Implications of Pepsi Targeting Wimm-Bill-Dann Foods

Includes: PEP, WBD
by: Benjamin J. Garber

PepsiCo (NYSE:PEP) is paying a group of shareholders $3.8 billion for a 66% stake in Wimm-Bill-Dann Foods (NYSE:WBD), in a deal that it said gives the Russian juice and dairy producer an enterprise value of $5.4 billion. PepsiCo will offer to buy the remaining shares following completion of its controlling stake, in a deal that will move the U.S. beverage company closer to building a $30 billion nutrition business by 2020.

The price of $33 represents a 32 percent premium to the 30-day average trading price of Wimm-Bill-Dann's U.S.-listed shares. The deal will propel PepsiCo past Coca-Cola (NYSE:KO) as Russia's biggest juice maker. The two have aggressively been competing in this market space through acquisition with Coca-Cola buying Nidan, Russia's fourth-largest juice maker, earlier this year and PepsiCo picking up OAO Lebedyansky, the country’s biggest juice maker, in 2008. The deal will raise PepsiCo's annual global revenues from nutritious and functional foods to nearly $13 billion from around $10 billion.

The deal is being spearheaded by former PepsiCo CEO Don Kendall,who made a name for himself by bringing the first taste of capitalism to the Soviet Union and its leader Nikita Krushchev. On 24 July 1959, the first American trade exhibition ever held in the Soviet Union was opened by Nikita S. Khrushchev, then the Soviet leader, and Richard M. Nixon, then the vice president of the United States. At one point, Mr. Nixon led Mr. Khrushchev to a booth set up at the exhibition by Pepsi-Cola, where the Soviet leader sampled the soft drink sold then with the ad slogan, “Be sociable, have a Pepsi.”

The idea to have Mr. Khrushchev taste the capitalist beverage was suggested to Mr. Nixon by Kendall, who was only 38 at the time. He bucked the company’s senior executives in being at the exhibition because they doubted anything could come of a commercial event in a Communist country. Six years later, Mr. Kendall became chief executive of Pepsi-Cola. In the 1970s, Mr. Kendall helped engineer a deal with Mr. Khrushchev’s successors to barter cola syrup for vodka, making Pepsi-Cola the first capitalist product to be sold in the U.S.S.R.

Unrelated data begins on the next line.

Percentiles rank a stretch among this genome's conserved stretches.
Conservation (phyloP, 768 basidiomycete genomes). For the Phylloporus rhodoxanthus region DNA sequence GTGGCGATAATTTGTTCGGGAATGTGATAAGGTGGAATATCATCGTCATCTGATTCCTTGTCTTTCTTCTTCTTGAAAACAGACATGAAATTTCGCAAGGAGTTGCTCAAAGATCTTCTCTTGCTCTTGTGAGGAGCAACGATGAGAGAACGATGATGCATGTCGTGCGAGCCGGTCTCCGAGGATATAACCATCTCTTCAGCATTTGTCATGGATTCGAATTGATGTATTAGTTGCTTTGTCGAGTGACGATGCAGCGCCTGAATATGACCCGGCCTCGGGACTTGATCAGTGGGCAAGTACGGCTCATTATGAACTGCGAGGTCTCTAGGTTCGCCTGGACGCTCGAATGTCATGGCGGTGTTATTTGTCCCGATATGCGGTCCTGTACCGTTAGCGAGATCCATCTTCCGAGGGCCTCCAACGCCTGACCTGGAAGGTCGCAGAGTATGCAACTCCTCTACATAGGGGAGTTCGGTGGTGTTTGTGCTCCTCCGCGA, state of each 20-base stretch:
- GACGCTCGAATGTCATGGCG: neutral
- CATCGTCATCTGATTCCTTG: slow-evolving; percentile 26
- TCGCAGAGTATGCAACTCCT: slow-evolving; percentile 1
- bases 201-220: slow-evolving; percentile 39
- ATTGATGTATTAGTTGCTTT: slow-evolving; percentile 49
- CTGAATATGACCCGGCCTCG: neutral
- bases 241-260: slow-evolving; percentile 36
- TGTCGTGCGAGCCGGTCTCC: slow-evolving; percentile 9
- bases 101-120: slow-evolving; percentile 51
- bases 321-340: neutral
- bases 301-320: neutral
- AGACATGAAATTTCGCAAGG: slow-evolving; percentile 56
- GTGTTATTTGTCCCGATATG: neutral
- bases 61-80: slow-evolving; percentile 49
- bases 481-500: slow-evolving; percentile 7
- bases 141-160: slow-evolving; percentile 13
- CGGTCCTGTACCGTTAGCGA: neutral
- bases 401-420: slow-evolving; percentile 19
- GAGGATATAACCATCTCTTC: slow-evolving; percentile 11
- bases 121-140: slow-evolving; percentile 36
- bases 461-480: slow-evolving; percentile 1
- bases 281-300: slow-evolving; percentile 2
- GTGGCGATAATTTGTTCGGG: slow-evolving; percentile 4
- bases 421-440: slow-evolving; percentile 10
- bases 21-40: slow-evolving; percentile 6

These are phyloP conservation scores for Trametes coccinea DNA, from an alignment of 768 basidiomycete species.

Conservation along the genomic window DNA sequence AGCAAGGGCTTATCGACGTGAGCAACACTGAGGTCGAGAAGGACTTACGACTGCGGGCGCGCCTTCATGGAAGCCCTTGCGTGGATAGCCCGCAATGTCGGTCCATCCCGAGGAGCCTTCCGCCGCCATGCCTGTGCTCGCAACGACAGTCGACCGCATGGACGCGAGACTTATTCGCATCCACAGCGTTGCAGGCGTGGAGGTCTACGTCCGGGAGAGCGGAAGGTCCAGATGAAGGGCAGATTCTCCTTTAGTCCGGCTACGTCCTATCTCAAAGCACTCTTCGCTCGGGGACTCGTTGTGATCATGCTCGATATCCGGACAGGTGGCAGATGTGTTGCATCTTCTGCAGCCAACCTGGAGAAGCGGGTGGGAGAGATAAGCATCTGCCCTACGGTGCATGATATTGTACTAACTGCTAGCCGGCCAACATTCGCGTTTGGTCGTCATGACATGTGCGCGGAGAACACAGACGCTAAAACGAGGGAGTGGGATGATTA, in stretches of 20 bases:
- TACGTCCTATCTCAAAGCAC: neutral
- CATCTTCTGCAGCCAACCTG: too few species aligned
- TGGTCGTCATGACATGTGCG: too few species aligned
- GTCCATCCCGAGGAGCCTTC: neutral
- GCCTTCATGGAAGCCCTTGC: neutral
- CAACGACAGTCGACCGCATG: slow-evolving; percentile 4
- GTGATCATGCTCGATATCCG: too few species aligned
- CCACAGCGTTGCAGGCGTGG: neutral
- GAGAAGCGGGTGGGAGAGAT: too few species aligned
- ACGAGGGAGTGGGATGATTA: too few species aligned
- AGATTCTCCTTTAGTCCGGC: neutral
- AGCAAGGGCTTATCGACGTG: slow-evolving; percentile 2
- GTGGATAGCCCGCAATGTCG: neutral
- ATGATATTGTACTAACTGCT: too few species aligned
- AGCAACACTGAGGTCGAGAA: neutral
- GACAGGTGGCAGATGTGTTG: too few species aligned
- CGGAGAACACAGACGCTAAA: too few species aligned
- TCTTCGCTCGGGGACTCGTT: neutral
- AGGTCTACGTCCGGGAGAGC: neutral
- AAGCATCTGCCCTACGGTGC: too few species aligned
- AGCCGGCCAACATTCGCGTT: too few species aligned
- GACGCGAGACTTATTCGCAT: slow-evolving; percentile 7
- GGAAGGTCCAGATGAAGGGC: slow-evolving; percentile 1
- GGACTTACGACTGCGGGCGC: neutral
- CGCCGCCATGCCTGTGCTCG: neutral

Nikita Khrushchev tasted Pepsi for the first time at the American National Exhibition in Moscow, under Richard Nixon

“He is Mr. Pepsi,” current CEO Indra Nooyi said of Kendall. Kendall joined Nooyi in Russia this week to help secure Prime Minister Vladimir Putin’s blessing for the deal. The $3.8 billion purchase makes PepsiCo Russia’s biggest food and beverage company. PepsiCo had considered buying Wimm-Bill-Dann for years and was able to pursue a deal after Danone SA agreed to sell its 18 percent stake in Wimm-Bill-Dann in August. Danone divested the holding to address antitrust concerns in Russia after buying another dairy company in the country.

Including assumed debt, PepsiCo is paying 19.8 times earnings before interest, taxes, depreciation and amortization, according to data compiled by Bloomberg. The median multiple for similar deals since 2001 is 9.66 times EBITDA. Centerview Partners and Morgan Stanley served as financial advisers for PepsiCo, and Davis Polk & Wardwell LLP and Linklaters CIS provided legal counsel. J.P. Morgan provided financial advice for Wimm-Bill-Dann, and Latham & Watkins LLP acted as legal adviser. Wimm-Bill-Dann's Moscow-listed shares vaulted 40 percent on news of the acquisition. PepsiCo’s stock was volatile but ended flat.

Disclosure: No positions

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